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The usual surgery for an ACL tear is called an ACL reconstruction. A repair of the ligament is rarely a possibility, and thus the ligament is reconstructed using another tendon or ligament to substitute for the torn ligament.

The are several options for how to perform ACL surgery. The most significant choice is the type of graft used to reconstruct the torn ACL. There are also variations in the procedure, such as the new 'double-bundle' ACL reconstruction.

Risks of ACL surgery include infection, persistent instability and pain, stiffness, and difficulty returning to your previous level of activity. The good news is that better than 90% of patients have no complications with ACL surgery.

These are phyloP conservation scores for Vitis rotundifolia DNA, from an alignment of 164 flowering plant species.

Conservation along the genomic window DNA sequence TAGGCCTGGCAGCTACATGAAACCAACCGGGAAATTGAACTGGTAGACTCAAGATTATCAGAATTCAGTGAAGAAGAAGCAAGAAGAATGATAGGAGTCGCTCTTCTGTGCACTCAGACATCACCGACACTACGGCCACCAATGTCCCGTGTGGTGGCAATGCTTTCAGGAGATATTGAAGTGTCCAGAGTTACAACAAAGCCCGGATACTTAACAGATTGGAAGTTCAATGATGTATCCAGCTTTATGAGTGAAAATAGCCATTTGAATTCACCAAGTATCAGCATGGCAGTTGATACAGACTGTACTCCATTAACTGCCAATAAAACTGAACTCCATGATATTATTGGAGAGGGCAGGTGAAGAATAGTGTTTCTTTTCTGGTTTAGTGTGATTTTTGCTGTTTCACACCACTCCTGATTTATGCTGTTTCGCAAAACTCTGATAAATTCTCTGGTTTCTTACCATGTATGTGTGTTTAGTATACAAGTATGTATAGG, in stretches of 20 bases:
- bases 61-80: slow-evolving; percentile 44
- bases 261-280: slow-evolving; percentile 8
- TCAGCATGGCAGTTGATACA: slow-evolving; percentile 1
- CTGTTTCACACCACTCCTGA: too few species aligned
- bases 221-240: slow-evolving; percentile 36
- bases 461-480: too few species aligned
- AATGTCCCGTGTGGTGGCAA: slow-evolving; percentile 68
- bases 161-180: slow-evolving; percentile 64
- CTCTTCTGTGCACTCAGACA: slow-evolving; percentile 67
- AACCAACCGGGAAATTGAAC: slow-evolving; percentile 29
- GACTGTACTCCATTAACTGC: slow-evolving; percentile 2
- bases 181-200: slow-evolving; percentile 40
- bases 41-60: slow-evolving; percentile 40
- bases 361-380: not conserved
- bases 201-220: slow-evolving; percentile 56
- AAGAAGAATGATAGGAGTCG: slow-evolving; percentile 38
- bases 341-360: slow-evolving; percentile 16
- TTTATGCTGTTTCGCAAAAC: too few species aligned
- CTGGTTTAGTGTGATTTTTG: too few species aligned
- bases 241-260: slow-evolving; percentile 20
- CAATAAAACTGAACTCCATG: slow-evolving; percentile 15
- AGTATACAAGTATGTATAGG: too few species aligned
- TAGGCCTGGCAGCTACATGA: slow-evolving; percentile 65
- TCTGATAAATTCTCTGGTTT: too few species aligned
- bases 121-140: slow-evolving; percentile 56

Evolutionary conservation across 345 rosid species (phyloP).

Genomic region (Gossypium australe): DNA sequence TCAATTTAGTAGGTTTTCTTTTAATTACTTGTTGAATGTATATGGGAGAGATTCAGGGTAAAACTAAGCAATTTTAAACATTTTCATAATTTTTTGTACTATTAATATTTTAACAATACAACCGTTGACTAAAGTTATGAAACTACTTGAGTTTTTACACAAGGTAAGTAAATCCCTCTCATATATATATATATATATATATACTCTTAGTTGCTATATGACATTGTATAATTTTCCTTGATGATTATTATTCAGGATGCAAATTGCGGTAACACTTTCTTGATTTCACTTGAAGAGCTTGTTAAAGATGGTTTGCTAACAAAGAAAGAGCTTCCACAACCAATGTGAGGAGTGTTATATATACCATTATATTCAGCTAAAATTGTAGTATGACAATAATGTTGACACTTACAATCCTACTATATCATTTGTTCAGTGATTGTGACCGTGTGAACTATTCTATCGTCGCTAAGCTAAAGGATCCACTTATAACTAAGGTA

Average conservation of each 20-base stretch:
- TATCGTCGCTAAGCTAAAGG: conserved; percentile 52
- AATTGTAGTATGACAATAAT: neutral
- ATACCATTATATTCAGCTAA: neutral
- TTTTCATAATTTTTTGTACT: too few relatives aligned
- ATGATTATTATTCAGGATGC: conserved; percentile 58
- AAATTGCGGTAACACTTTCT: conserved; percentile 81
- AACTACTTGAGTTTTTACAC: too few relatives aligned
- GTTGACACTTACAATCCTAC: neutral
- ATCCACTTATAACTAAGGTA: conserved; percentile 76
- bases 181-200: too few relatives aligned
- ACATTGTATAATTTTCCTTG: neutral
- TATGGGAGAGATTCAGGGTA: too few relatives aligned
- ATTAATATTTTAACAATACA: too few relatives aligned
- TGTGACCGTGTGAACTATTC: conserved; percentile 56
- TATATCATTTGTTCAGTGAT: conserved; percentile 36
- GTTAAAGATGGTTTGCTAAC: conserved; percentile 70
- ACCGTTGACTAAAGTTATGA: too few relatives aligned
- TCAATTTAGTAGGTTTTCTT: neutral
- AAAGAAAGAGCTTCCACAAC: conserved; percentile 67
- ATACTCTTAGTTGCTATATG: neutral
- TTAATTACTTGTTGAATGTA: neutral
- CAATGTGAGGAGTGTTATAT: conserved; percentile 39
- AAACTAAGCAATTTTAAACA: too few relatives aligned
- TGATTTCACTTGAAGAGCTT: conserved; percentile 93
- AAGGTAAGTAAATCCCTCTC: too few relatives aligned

Post-Surgical Rehab

Image © David Peeters
Rehab is one of the most important, yet too often neglected, aspect of ACL reconstruction surgery. Rehab following ACL surgery focuses on restoring motion and strength, and improving the stability of the joint to prevent future injuries.

While general guidelines exist for ACL rehab, it is critically important that each individual progress through their rehab as their knee allows. Progressing too quickly or too slowly can be detrimental to overall results from surgery, therefore it is important to ensure your therapist and physician are guiding your rehab.

Braces for ACL Tears

ACL tear brace
Photo © Jaimie Duplass